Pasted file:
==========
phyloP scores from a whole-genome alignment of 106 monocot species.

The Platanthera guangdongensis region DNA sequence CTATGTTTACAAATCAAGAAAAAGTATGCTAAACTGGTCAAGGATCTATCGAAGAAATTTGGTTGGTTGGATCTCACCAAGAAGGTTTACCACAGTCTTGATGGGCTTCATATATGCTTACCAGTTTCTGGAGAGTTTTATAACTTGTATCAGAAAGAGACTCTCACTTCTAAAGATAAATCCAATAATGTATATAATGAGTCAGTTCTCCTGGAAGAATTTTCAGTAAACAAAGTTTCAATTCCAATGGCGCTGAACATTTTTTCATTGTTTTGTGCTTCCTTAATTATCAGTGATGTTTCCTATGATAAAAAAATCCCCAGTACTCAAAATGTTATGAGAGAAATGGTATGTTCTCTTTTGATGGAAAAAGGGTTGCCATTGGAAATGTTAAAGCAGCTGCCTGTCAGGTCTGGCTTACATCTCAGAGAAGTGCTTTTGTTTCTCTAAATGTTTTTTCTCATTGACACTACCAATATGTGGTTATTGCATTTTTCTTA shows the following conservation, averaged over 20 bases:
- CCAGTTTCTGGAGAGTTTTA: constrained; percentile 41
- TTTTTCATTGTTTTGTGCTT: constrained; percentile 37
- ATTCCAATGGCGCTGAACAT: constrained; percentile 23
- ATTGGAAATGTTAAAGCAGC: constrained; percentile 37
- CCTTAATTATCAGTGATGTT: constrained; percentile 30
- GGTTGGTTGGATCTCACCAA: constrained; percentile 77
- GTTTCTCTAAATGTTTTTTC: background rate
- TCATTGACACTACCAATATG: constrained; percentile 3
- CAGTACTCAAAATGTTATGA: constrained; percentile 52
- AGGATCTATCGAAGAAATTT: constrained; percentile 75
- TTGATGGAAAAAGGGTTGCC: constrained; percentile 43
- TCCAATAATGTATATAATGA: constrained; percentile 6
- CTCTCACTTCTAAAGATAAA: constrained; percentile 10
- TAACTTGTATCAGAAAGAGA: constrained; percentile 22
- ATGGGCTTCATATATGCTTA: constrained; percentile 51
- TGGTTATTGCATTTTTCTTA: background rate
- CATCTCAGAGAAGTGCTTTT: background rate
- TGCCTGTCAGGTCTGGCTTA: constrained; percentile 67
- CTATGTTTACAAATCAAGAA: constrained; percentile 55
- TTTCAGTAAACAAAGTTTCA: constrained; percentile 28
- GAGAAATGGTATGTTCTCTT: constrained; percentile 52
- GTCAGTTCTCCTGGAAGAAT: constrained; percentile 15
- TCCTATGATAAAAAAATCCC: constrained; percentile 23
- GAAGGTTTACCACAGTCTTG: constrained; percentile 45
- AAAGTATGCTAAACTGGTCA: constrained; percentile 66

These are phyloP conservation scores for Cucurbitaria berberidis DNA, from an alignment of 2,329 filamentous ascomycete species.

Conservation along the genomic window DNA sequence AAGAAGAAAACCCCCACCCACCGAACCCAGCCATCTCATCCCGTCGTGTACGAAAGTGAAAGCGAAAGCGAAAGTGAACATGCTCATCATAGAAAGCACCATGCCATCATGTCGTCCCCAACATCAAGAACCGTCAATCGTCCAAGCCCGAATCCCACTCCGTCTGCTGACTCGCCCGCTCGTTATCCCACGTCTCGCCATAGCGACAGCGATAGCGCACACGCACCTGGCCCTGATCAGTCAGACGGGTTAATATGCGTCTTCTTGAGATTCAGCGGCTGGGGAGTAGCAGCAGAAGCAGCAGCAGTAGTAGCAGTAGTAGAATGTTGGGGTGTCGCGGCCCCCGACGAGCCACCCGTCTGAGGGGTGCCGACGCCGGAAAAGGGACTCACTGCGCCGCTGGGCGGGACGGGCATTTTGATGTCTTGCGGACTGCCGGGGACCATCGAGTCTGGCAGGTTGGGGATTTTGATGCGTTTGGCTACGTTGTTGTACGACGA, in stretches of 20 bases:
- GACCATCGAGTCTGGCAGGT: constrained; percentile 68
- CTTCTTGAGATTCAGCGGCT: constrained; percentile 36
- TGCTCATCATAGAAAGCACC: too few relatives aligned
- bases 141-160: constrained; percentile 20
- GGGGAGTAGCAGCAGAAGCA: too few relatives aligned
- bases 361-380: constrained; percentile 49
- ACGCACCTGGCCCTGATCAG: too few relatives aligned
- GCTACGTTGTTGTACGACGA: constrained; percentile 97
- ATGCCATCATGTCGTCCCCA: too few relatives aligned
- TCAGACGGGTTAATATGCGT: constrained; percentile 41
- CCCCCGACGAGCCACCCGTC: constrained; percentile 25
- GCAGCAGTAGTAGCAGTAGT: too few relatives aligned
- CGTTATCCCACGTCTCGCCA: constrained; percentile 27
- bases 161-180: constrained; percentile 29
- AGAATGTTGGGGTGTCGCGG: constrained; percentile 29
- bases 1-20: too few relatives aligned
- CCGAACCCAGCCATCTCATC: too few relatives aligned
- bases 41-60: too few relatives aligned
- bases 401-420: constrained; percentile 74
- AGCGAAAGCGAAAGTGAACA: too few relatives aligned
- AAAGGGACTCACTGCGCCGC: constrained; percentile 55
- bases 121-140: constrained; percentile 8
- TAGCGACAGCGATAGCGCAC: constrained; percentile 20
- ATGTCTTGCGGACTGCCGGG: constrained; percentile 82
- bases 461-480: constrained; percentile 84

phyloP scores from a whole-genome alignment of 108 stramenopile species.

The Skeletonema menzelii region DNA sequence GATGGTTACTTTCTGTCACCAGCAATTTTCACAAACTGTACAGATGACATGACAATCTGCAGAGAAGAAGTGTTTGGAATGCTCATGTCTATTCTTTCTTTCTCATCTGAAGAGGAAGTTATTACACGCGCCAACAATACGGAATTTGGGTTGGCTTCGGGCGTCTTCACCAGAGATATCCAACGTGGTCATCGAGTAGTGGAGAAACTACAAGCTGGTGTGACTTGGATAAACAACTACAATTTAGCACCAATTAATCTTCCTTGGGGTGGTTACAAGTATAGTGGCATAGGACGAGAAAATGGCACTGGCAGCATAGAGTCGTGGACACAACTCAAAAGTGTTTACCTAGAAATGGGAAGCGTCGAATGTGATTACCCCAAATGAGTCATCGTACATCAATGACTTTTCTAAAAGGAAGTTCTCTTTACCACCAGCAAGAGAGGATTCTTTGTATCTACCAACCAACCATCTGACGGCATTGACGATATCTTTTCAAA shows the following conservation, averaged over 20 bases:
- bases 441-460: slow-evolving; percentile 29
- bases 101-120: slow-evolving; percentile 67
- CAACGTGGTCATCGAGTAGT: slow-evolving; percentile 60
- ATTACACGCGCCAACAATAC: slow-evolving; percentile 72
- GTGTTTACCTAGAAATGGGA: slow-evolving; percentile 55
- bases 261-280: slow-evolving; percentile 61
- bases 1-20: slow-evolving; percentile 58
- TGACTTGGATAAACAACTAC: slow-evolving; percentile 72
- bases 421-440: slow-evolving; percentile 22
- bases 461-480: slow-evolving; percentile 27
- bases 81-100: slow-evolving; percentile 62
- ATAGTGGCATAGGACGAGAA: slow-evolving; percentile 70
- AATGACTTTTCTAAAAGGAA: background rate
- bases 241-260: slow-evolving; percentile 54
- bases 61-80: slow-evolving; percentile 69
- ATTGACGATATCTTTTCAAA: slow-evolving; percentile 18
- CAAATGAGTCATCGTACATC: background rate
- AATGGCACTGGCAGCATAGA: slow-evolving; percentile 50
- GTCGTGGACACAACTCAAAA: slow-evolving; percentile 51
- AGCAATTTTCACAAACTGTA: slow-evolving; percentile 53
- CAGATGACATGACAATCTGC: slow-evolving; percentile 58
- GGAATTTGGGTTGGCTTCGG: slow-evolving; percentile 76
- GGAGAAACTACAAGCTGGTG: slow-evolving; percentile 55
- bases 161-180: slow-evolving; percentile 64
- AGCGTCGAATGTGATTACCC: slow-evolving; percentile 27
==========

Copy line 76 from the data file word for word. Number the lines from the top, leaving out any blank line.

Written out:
- AGCAATTTTCACAAACTGTA: slow-evolving; percentile 53